The views, opinions and positions expressed by these authors and blogs are theirs and do not necessarily represent that of the Bioethics Research Library and Kennedy Institute of Ethics or Georgetown University.

Bioethics News

Incidence of ectopic embryos doubles in assisted reproduction

Ectopic embryos doubles is an added risk for assisted reproduction. Remains to know if the clinics inform it to their clients

Ectopic pregnancies are a serious obstetric complication, also occurring after assisted reproduction. Several articles report that the incidence of ectopic pregnancies (ectopic embryos) after using assisted reproduction techniques is higher (double) than that of natural pregnancies (4.5% versus 2.2%). Several of these have described the possible causes of ectopic pregnancies in assisted reproduction. Now, an article has been published in Fertility and Sterility (see HERE) in which some of these causes are analysed, after assessing 18,432 pregnancies resulting from assisted procreation techniques. It seems that one of the causes is ovarian stimulation and also the type of sperm used in the case of artificial insemination.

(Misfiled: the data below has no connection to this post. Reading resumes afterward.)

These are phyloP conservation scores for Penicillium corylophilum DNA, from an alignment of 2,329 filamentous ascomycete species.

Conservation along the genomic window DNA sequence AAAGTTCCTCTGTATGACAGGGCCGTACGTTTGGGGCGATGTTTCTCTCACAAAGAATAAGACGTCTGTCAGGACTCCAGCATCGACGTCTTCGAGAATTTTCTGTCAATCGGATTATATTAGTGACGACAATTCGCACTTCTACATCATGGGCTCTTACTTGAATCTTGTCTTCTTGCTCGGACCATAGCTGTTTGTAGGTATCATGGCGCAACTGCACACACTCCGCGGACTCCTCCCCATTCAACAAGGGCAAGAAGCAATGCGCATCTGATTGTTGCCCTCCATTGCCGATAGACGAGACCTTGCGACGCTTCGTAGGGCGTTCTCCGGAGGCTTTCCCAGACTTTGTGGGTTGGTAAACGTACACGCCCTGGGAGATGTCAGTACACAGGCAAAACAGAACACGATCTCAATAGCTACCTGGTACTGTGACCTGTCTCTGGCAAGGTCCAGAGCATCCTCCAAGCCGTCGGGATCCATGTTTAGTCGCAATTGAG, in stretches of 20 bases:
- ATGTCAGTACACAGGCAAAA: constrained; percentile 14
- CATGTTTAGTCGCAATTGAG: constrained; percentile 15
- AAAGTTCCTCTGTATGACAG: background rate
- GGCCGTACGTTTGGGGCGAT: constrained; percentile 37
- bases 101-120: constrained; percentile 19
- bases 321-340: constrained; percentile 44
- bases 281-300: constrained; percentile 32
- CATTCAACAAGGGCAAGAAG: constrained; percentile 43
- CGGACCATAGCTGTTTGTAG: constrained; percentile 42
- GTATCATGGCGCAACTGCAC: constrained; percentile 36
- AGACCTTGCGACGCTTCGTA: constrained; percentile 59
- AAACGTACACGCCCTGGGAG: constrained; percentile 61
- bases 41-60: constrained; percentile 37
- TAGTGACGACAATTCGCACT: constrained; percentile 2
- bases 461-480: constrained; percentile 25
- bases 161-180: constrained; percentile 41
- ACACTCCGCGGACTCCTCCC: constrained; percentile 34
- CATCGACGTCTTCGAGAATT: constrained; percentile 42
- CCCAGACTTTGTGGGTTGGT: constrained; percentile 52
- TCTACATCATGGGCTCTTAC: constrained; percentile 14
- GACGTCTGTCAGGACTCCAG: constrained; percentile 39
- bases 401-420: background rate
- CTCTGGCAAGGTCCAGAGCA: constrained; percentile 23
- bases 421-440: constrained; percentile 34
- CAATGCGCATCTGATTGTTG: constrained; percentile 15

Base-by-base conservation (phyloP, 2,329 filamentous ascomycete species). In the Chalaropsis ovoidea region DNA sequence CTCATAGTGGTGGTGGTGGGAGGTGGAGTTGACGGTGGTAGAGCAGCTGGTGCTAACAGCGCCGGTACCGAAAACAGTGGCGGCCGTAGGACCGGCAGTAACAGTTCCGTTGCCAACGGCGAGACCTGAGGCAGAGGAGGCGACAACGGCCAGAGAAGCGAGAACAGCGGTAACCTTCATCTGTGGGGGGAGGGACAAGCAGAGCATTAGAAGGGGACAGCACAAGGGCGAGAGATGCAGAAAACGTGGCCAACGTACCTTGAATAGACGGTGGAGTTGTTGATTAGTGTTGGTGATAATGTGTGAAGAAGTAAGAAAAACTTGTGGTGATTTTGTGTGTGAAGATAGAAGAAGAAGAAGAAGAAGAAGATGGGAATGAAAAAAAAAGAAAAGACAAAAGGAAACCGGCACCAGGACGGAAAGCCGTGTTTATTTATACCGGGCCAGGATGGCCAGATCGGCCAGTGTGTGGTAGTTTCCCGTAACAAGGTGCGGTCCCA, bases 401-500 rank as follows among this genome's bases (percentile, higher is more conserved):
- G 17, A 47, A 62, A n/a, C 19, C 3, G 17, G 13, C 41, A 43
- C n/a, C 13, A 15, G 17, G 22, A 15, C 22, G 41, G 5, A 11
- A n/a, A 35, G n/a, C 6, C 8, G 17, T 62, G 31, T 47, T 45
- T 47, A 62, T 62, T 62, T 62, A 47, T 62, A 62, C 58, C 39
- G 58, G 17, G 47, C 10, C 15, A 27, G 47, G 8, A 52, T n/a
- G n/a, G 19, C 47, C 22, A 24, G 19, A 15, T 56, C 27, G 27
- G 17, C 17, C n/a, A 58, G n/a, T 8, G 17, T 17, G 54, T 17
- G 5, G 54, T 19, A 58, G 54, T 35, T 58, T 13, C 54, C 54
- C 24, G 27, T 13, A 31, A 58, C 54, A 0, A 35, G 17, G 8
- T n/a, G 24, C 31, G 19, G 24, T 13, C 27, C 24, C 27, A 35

Click here about the risks and possible treatment

La entrada Incidence of ectopic embryos doubles in assisted reproduction aparece primero en Observatorio de Bioética, UCV.

The views, opinions and positions expressed by these authors and blogs are theirs and do not necessarily represent that of the Bioethics Research Library and Kennedy Institute of Ethics or Georgetown University.

Bioethics Blogs

Incidence of ectopic embryos doubles in assisted reproduction

Ectopic embryos doubles is an added risk for assisted reproduction. Remains to know if the clinics inform it to their clients

Ectopic pregnancies are a serious obstetric complication, also occurring after assisted reproduction. Several articles report that the incidence of ectopic pregnancies (ectopic embryos) after using assisted reproduction techniques is higher (double) than that of natural pregnancies (4.5% versus 2.2%). Several of these have described the possible causes of ectopic pregnancies in assisted reproduction. Now, an article has been published in Fertility and Sterility (see HERE) in which some of these causes are analysed, after assessing 18,432 pregnancies resulting from assisted procreation techniques. It seems that one of the causes is ovarian stimulation and also the type of sperm used in the case of artificial insemination.

Click here about the risks and possible treatment

La entrada Incidence of ectopic embryos doubles in assisted reproduction aparece primero en Observatorio de Bioética, UCV.

The views, opinions and positions expressed by these authors and blogs are theirs and do not necessarily represent that of the Bioethics Research Library and Kennedy Institute of Ethics or Georgetown University.